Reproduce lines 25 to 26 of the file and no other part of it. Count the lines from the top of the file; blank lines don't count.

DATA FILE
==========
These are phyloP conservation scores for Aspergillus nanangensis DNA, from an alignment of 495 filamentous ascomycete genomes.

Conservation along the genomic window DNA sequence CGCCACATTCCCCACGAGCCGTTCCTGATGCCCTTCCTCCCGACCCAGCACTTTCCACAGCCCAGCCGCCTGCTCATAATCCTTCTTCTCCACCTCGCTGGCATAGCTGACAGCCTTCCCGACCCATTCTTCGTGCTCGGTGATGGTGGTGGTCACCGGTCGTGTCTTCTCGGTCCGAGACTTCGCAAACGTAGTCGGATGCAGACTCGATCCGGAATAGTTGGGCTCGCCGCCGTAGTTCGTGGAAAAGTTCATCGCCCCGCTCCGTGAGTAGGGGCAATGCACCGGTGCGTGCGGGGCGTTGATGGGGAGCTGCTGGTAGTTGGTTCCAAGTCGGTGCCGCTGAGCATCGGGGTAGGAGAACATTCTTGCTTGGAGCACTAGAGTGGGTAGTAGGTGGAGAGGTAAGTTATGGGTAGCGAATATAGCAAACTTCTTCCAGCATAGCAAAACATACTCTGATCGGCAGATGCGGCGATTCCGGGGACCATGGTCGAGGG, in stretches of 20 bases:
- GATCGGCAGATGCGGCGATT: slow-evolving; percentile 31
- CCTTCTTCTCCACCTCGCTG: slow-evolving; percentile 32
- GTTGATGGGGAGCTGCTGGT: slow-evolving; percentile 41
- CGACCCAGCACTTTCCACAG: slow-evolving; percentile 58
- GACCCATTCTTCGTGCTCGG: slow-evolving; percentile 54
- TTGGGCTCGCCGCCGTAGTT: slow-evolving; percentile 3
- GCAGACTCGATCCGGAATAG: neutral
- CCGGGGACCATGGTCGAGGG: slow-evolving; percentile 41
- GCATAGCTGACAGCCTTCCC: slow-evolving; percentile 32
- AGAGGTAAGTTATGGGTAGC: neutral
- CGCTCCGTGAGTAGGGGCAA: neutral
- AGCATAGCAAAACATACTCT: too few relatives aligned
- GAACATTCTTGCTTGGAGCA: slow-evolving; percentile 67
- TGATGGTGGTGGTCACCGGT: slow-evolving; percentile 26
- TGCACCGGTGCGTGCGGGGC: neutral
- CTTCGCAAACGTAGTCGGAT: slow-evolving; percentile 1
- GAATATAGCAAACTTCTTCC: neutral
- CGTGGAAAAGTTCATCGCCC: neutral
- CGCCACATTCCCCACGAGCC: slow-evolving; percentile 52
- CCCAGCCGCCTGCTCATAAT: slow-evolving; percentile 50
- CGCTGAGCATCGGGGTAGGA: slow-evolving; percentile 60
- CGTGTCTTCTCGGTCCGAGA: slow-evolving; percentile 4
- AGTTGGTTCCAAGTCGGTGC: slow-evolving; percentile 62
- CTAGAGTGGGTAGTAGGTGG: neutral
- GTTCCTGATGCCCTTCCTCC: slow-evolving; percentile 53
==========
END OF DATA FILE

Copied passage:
- AGTTGGTTCCAAGTCGGTGC: slow-evolving; percentile 62
- CTAGAGTGGGTAGTAGGTGG: neutral